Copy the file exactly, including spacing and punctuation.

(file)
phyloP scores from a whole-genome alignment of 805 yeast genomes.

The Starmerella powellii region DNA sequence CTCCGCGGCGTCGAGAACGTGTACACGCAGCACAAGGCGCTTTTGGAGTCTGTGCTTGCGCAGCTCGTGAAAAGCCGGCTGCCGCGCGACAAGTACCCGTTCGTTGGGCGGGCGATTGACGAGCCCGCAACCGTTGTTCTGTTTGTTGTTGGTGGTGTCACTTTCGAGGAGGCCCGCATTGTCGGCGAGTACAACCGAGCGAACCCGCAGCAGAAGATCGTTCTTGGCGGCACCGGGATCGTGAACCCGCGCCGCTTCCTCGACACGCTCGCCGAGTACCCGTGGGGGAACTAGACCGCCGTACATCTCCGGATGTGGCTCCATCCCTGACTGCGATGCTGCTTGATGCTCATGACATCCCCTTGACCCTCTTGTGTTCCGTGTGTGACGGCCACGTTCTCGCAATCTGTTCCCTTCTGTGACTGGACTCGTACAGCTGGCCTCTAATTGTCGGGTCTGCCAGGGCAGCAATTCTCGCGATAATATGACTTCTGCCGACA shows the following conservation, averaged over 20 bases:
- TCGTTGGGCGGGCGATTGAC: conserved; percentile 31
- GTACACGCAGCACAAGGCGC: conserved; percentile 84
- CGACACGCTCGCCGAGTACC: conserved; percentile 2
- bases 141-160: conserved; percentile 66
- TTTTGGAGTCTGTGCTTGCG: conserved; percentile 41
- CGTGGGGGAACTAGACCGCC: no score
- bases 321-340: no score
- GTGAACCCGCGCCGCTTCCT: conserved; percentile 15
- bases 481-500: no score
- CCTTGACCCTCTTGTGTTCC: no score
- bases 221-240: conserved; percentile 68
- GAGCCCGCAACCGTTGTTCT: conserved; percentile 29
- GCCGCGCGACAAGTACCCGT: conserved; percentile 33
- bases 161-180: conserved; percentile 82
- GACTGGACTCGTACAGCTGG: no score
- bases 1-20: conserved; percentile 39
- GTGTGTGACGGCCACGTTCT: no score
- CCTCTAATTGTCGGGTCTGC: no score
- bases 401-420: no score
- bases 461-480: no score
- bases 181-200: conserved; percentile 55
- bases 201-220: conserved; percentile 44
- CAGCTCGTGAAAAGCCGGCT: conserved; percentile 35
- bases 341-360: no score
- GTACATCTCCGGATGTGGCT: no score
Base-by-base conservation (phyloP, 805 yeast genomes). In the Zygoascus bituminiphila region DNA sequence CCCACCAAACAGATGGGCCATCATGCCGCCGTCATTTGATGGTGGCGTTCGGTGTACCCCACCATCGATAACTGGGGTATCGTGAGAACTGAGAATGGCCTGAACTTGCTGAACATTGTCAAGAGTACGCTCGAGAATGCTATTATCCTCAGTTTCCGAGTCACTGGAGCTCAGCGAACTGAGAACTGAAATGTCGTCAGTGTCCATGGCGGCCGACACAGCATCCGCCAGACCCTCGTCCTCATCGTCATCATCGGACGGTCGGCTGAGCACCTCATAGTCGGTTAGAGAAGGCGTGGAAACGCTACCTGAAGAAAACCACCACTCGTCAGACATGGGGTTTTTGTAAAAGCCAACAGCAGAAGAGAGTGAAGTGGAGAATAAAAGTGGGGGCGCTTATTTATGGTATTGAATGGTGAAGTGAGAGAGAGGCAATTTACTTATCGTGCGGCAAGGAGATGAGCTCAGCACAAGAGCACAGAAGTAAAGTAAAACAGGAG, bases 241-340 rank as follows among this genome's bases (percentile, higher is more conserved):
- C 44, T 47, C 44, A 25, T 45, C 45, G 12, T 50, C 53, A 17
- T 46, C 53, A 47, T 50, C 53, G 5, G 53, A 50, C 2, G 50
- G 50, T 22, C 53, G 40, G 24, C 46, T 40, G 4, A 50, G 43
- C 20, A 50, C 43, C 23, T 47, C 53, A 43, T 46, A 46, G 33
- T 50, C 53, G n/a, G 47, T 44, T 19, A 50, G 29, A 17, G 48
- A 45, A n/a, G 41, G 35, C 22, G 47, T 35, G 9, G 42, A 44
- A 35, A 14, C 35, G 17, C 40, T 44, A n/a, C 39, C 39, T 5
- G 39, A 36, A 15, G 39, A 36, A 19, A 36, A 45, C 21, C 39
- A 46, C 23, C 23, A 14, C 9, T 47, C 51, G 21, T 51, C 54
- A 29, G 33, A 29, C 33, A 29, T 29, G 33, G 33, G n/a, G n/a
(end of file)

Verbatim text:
phyloP scores from a whole-genome alignment of 805 yeast genomes.

The Starmerella powellii region DNA sequence CTCCGCGGCGTCGAGAACGTGTACACGCAGCACAAGGCGCTTTTGGAGTCTGTGCTTGCGCAGCTCGTGAAAAGCCGGCTGCCGCGCGACAAGTACCCGTTCGTTGGGCGGGCGATTGACGAGCCCGCAACCGTTGTTCTGTTTGTTGTTGGTGGTGTCACTTTCGAGGAGGCCCGCATTGTCGGCGAGTACAACCGAGCGAACCCGCAGCAGAAGATCGTTCTTGGCGGCACCGGGATCGTGAACCCGCGCCGCTTCCTCGACACGCTCGCCGAGTACCCGTGGGGGAACTAGACCGCCGTACATCTCCGGATGTGGCTCCATCCCTGACTGCGATGCTGCTTGATGCTCATGACATCCCCTTGACCCTCTTGTGTTCCGTGTGTGACGGCCACGTTCTCGCAATCTGTTCCCTTCTGTGACTGGACTCGTACAGCTGGCCTCTAATTGTCGGGTCTGCCAGGGCAGCAATTCTCGCGATAATATGACTTCTGCCGACA shows the following conservation, averaged over 20 bases:
- TCGTTGGGCGGGCGATTGAC: conserved; percentile 31
- GTACACGCAGCACAAGGCGC: conserved; percentile 84
- CGACACGCTCGCCGAGTACC: conserved; percentile 2
- bases 141-160: conserved; percentile 66
- TTTTGGAGTCTGTGCTTGCG: conserved; percentile 41
- CGTGGGGGAACTAGACCGCC: no score
- bases 321-340: no score
- GTGAACCCGCGCCGCTTCCT: conserved; percentile 15
- bases 481-500: no score
- CCTTGACCCTCTTGTGTTCC: no score
- bases 221-240: conserved; percentile 68
- GAGCCCGCAACCGTTGTTCT: conserved; percentile 29
- GCCGCGCGACAAGTACCCGT: conserved; percentile 33
- bases 161-180: conserved; percentile 82
- GACTGGACTCGTACAGCTGG: no score
- bases 1-20: conserved; percentile 39
- GTGTGTGACGGCCACGTTCT: no score
- CCTCTAATTGTCGGGTCTGC: no score
- bases 401-420: no score
- bases 461-480: no score
- bases 181-200: conserved; percentile 55
- bases 201-220: conserved; percentile 44
- CAGCTCGTGAAAAGCCGGCT: conserved; percentile 35
- bases 341-360: no score
- GTACATCTCCGGATGTGGCT: no score
Base-by-base conservation (phyloP, 805 yeast genomes). In the Zygoascus bituminiphila region DNA sequence CCCACCAAACAGATGGGCCATCATGCCGCCGTCATTTGATGGTGGCGTTCGGTGTACCCCACCATCGATAACTGGGGTATCGTGAGAACTGAGAATGGCCTGAACTTGCTGAACATTGTCAAGAGTACGCTCGAGAATGCTATTATCCTCAGTTTCCGAGTCACTGGAGCTCAGCGAACTGAGAACTGAAATGTCGTCAGTGTCCATGGCGGCCGACACAGCATCCGCCAGACCCTCGTCCTCATCGTCATCATCGGACGGTCGGCTGAGCACCTCATAGTCGGTTAGAGAAGGCGTGGAAACGCTACCTGAAGAAAACCACCACTCGTCAGACATGGGGTTTTTGTAAAAGCCAACAGCAGAAGAGAGTGAAGTGGAGAATAAAAGTGGGGGCGCTTATTTATGGTATTGAATGGTGAAGTGAGAGAGAGGCAATTTACTTATCGTGCGGCAAGGAGATGAGCTCAGCACAAGAGCACAGAAGTAAAGTAAAACAGGAG, bases 241-340 rank as follows among this genome's bases (percentile, higher is more conserved):
- C 44, T 47, C 44, A 25, T 45, C 45, G 12, T 50, C 53, A 17
- T 46, C 53, A 47, T 50, C 53, G 5, G 53, A 50, C 2, G 50
- G 50, T 22, C 53, G 40, G 24, C 46, T 40, G 4, A 50, G 43
- C 20, A 50, C 43, C 23, T 47, C 53, A 43, T 46, A 46, G 33
- T 50, C 53, G n/a, G 47, T 44, T 19, A 50, G 29, A 17, G 48
- A 45, A n/a, G 41, G 35, C 22, G 47, T 35, G 9, G 42, A 44
- A 35, A 14, C 35, G 17, C 40, T 44, A n/a, C 39, C 39, T 5
- G 39, A 36, A 15, G 39, A 36, A 19, A 36, A 45, C 21, C 39
- A 46, C 23, C 23, A 14, C 9, T 47, C 51, G 21, T 51, C 54
- A 29, G 33, A 29, C 33, A 29, T 29, G 33, G 33, G n/a, G n/a